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By: ENS Economic Bureau|Mumbai |
Released: March 5, 2020 3: 36: 47 am
According to NSDL information, foreign portfolio financiers (FPIs), who have now embraced a ‘risk-off’ approach, pulled out Rs 11,863 crore from India in three sessions with Rs 5,970 crore heading out from the equity market and Rs 5,834 crore from the financial obligation market. (File Picture)
The sell-off in the stock exchange driven by the global impact of coronavirus has actually caused foreign portfolio outflows of over Rs 11,000 crore in last 3 sessions, putting the rupee under pressure.
The rupee struck a low of 73.63 on Wednesday however recuperated to close at 73.39 against the dollar even as the US Federal Reserve slashed its policy rate by 50 basis points. “If the FPI withdrawal continues, the rupee will continue to be under pressure and touch even 74-75 versus the dollar if the RBI doesn’t step in aggressively in the Forex (Click Here For Best Forex Techniques) market. Markets anticipate the reserve bank to action in and sell dollars to prevent substantial losses in the local system,” stated an expert with a research company.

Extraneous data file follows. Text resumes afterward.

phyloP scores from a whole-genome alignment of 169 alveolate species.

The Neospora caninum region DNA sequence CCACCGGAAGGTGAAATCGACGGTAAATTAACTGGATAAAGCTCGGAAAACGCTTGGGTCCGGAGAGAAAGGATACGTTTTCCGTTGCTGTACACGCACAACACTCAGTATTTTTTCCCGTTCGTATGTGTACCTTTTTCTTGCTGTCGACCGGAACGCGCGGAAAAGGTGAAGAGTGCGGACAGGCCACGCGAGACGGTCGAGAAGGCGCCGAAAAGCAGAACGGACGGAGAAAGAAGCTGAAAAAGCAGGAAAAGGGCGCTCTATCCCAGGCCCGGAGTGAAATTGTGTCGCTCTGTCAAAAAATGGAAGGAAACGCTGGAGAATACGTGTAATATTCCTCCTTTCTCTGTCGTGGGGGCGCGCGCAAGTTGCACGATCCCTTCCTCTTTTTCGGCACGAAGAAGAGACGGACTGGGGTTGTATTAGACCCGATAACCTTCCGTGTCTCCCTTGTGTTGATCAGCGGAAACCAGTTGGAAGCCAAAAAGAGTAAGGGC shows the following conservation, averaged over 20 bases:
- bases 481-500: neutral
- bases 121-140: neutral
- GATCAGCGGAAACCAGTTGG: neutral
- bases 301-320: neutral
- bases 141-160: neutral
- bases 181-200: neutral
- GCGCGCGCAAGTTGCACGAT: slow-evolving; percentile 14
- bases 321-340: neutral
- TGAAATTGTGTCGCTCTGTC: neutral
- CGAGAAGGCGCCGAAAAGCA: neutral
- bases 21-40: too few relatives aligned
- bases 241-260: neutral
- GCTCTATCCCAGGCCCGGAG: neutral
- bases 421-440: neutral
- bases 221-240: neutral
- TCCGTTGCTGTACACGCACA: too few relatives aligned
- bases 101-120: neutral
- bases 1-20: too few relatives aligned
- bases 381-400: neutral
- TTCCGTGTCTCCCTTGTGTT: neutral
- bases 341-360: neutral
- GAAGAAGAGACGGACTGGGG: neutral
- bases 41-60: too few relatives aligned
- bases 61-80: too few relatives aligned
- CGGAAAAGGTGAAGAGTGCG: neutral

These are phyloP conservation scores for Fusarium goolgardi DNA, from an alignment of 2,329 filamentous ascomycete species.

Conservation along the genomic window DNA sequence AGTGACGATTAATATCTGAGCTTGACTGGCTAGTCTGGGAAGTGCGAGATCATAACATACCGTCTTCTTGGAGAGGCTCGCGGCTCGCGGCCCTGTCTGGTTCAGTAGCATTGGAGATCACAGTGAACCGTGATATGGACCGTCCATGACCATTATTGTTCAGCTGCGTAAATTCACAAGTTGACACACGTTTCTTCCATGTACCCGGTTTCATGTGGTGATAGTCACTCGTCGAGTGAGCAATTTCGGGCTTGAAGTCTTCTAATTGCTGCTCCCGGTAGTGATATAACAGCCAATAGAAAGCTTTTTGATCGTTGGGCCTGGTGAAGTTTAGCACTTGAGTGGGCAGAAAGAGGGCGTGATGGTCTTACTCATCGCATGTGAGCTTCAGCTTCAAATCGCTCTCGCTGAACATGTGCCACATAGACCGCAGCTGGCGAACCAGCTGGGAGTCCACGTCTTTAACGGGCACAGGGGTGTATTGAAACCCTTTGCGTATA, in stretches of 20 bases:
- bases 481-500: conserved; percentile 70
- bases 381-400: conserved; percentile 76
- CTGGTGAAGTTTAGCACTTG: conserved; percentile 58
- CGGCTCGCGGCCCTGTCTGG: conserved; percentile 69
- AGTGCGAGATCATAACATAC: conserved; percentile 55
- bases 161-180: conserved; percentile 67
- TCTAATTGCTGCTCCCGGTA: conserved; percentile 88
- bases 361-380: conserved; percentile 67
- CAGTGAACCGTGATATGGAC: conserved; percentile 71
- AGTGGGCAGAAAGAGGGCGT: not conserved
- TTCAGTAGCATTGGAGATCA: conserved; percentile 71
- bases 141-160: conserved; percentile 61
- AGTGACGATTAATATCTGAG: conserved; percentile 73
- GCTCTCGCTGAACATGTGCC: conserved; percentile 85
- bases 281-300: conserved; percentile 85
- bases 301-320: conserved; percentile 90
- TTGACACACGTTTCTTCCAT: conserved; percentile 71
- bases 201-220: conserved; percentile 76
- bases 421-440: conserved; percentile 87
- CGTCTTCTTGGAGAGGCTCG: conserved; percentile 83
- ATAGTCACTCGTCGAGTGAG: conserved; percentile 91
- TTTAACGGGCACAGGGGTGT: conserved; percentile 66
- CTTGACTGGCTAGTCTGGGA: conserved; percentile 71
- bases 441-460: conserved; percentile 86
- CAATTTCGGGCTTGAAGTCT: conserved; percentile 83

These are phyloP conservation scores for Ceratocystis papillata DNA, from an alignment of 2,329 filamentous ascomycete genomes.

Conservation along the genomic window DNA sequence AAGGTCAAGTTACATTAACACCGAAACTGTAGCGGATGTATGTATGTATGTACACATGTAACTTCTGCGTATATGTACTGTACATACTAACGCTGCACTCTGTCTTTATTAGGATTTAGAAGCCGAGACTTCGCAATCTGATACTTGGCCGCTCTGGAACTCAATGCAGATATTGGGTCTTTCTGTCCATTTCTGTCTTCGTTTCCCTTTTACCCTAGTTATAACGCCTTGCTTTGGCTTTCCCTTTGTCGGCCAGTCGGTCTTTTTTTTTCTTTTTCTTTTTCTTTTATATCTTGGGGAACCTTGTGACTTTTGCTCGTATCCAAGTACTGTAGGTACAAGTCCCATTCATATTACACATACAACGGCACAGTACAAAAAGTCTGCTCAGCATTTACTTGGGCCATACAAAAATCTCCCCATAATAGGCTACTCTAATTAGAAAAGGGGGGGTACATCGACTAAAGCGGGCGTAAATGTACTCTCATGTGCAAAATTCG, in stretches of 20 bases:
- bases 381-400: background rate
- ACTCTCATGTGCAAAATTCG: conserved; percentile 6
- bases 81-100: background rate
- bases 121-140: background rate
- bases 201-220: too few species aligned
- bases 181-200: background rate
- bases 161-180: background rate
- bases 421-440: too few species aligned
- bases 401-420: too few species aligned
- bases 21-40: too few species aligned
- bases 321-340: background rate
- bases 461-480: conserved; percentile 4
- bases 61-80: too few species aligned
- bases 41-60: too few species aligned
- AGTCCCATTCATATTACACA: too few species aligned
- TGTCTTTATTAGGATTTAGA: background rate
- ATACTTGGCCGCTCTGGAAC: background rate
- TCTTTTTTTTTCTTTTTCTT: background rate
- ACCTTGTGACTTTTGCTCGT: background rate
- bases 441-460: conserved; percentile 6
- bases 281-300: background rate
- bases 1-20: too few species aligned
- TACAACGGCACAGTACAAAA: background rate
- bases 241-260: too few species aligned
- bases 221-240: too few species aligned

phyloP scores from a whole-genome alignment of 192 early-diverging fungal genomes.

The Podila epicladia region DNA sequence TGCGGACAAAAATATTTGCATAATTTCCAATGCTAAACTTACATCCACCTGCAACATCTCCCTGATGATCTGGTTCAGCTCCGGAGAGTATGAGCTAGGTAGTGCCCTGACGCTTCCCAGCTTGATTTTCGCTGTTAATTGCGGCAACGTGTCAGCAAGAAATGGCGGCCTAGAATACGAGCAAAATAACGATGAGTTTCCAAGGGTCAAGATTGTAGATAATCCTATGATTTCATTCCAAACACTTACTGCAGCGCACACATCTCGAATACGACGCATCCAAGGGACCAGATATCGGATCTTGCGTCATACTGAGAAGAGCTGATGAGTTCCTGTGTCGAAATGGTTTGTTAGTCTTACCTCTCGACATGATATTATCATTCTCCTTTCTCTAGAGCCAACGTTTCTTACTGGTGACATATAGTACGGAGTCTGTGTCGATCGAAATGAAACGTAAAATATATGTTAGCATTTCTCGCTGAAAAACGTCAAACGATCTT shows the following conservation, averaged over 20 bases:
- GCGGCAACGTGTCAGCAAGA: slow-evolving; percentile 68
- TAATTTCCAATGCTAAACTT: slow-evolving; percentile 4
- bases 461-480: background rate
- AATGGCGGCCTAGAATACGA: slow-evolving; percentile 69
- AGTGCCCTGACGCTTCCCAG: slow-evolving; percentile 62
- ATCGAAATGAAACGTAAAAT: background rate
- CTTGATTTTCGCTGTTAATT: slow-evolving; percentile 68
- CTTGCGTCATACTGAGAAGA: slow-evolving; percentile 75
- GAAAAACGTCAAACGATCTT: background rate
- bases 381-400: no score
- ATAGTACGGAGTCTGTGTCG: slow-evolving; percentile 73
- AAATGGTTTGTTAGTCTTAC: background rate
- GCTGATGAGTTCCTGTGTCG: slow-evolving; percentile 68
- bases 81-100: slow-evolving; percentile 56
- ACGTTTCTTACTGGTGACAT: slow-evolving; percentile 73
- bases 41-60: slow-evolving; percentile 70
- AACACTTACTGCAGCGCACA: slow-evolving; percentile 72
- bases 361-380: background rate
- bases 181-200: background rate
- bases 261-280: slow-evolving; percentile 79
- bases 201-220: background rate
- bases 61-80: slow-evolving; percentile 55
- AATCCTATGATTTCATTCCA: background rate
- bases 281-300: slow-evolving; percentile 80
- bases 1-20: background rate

According to NSDL data, foreign portfolio investors (FPIs), who have actually now adopted a ‘risk-off’ method, pulled out Rs 11,863 crore from India in 3 sessions with Rs 5,970 crore going out from the equity market and Rs 5,834 crore from the debt market. When the Sensex plunged 1,448 points on February 28, FPIs withdrew over Rs 3,300 crore from the market.
FPIs had invested around Rs 1 lakh crore in the equity market in calendar 2019 with the month of March 2019 experiencing the optimum inflow of Rs 33,981 crore. However, in the January-March period of 2020, there was a net outflow of Rs 1,936 crore with FPIs pulling out Rs 15,385 crore from the debt market and investing Rs 7,973 crore in equity and Rs 5,477 crore in hybrid and debt-VRR.
” The BSE Sensex plunged 6 percent while the Nifty 50 was down 6.3 percent in the month of February making it among the worst month-to-month fall since September2018 The big fall was in the background of COVID-19 infections emerging in Europe, the Americas and the World Health Organizations’ (WHO) cautions of possibility of an international pandemic This worry combined with the reality that markets had already run-up, has likewise triggered a ‘risk-off’ mindset among foreign institutional investors who have emerged as net sellers,” stated a report from HDFC Securities.
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